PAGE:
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Subject:Re: The Sub Shop Guy From:"Jeanne A. E. DeVoto" <jaed -at- jaedworks -dot- com> To:"TECHWR-L" <techwr-l -at- lists -dot- raycomm -dot- com> Date:Sat, 3 Feb 2001 18:31:02 -0800
At 5:00 PM -0800 2/3/2001, Bruce Byfield wrote:
>Hard work and dedication aren't just something you find in a cereal
>box. Often, they aren't even something that one person has and
>another person hasn't. They exist in environments that make them
I'd go further than that. I think they exist in environments that don't
actively stamp them out. In my experience, most people like to work hard
and be dedicated to the success and quality of their work; when I've seen
general disaffection and slacking, it's been because management has let the
need for control take priority over the need for good work.
A case in point is the story - we've heard variations of this over and over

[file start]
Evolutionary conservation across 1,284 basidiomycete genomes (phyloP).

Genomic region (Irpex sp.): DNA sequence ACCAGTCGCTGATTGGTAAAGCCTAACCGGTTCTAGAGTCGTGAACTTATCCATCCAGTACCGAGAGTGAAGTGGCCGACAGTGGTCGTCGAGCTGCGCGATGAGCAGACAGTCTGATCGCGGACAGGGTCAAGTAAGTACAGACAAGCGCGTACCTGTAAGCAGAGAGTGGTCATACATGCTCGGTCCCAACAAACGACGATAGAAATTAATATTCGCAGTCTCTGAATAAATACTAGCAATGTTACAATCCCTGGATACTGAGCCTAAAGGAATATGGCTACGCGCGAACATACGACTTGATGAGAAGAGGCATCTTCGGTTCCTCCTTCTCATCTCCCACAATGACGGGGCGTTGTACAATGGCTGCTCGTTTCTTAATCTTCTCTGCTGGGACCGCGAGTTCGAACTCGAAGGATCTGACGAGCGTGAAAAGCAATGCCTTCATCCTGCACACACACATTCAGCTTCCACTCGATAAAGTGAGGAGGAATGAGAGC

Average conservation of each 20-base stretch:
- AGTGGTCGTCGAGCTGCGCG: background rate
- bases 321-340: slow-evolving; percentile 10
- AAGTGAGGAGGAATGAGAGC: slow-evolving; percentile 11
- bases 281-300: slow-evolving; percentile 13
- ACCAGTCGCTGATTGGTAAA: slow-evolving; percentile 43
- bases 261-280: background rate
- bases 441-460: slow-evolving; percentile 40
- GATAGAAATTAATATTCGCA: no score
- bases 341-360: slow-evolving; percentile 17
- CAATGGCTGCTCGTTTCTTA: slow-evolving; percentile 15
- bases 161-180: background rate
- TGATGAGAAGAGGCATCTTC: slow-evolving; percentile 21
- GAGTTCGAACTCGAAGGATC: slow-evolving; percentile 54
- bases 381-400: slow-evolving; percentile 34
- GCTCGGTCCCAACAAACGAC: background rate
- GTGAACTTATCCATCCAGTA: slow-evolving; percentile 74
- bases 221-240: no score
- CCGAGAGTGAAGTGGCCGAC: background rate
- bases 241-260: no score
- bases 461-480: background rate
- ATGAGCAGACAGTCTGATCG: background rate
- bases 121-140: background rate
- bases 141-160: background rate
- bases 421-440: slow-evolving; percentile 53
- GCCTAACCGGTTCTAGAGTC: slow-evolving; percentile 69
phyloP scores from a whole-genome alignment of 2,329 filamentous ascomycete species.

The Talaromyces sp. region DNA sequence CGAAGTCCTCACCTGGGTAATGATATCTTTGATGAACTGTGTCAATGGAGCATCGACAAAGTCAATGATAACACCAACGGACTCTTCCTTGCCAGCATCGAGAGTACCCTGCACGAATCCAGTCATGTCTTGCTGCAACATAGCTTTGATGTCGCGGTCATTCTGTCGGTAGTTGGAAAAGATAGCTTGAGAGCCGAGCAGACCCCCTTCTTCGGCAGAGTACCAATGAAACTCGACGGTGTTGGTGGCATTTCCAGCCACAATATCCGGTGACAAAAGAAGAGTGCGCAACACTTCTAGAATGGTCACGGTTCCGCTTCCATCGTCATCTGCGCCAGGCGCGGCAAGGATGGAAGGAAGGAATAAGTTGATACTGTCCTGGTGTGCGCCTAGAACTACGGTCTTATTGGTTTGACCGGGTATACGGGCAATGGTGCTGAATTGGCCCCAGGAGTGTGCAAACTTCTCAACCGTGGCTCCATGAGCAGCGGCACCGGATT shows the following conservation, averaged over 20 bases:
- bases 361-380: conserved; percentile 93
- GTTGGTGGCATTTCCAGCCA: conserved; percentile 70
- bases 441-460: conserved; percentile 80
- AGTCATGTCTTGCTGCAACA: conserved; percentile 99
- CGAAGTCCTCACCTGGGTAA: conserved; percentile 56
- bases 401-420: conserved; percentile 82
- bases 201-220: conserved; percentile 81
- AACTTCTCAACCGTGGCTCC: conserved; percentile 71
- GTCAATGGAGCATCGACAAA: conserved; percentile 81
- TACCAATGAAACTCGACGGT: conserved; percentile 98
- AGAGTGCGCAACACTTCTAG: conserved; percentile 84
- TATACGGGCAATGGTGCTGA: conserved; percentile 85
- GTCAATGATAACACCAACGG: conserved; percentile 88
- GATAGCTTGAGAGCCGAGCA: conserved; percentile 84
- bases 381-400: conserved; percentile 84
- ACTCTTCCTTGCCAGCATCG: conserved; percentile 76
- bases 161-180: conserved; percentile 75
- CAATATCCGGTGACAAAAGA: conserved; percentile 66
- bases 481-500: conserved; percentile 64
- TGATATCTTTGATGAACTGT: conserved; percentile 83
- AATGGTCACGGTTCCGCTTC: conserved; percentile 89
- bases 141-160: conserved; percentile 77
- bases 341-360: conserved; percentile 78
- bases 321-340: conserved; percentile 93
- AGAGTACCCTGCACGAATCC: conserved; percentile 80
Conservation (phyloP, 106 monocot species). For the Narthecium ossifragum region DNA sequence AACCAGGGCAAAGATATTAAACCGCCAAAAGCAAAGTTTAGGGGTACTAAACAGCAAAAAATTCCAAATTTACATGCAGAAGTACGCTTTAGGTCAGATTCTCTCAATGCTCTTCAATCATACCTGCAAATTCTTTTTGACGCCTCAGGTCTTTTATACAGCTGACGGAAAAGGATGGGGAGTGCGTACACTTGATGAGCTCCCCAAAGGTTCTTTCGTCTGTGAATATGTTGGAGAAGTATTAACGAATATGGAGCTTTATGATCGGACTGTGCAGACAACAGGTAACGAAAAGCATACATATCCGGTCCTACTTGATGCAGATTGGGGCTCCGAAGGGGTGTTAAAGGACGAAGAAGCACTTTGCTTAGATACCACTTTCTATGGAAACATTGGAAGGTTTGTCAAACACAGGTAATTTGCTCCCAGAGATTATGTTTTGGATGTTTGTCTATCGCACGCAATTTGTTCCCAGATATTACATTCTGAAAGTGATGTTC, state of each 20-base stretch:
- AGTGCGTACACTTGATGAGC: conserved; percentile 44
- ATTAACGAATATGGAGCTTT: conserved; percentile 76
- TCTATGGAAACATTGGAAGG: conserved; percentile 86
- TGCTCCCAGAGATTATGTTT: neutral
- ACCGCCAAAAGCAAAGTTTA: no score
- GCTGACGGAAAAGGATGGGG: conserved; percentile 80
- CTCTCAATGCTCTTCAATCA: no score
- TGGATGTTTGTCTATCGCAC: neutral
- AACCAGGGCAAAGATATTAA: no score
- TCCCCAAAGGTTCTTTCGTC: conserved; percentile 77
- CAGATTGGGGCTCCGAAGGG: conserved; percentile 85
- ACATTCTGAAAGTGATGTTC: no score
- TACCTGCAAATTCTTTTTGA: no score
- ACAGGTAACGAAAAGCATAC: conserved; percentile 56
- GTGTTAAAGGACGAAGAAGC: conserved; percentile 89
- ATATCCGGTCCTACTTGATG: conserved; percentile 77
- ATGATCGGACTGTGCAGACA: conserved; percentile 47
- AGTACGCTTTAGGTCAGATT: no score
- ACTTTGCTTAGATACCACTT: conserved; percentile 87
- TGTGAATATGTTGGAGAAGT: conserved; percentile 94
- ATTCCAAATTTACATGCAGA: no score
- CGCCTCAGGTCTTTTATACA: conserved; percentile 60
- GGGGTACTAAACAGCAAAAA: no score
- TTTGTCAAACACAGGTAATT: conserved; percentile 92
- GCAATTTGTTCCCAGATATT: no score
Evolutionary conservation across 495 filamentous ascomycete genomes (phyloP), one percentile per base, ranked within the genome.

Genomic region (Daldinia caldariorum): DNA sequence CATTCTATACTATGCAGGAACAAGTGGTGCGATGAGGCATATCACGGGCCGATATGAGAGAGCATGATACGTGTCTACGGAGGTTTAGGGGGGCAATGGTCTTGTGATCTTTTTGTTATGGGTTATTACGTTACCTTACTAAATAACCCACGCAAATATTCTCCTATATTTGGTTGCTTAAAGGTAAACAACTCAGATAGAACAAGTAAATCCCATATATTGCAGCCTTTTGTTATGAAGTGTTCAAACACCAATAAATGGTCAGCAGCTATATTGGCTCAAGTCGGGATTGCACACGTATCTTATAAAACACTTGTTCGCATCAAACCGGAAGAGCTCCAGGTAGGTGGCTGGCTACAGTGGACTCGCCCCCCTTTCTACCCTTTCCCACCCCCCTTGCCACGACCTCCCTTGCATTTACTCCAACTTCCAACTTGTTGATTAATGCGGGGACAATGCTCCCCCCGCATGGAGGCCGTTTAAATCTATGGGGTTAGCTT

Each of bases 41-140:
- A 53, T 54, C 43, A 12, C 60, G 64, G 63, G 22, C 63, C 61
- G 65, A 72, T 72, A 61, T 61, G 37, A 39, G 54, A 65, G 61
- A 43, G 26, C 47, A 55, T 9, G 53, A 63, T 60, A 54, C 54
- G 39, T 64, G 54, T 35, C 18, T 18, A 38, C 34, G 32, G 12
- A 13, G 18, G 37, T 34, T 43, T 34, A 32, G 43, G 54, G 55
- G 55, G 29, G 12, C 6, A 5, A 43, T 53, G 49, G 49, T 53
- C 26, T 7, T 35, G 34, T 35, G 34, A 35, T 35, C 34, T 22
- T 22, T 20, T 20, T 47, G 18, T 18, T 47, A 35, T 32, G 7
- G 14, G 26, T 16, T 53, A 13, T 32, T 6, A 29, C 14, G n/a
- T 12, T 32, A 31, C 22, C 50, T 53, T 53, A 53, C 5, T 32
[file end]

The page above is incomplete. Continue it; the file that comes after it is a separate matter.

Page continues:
- of a writer who needs to get a manual out on schedule, and works until
three in the morning one night to make sure it's done. The writer comes in
at ten the next morning and is promptly bawled out by a corporate higher-up
for "not coming in on time", followed by a company-wide memo bemoaning the
"laziness" of certain staffers and reiterating the policy that everyone
must be in by eight. You ask that writer whether she'll be willing to pull
an all-nighter next time someone else's mistake puts her schedule in
jeopardy. I can tell you what she'll say.
There's no faster way to de-motivate people than by letting them know that
you don't want their best; you don't care about their best; what counts is
not whether their work is plentiful and of good quality, but how well they
follow rules that have little or nothing to do with quality and everything
to do with maintenance of control.
(The application to telecommuting is left as an exercise for the reader. ;-)
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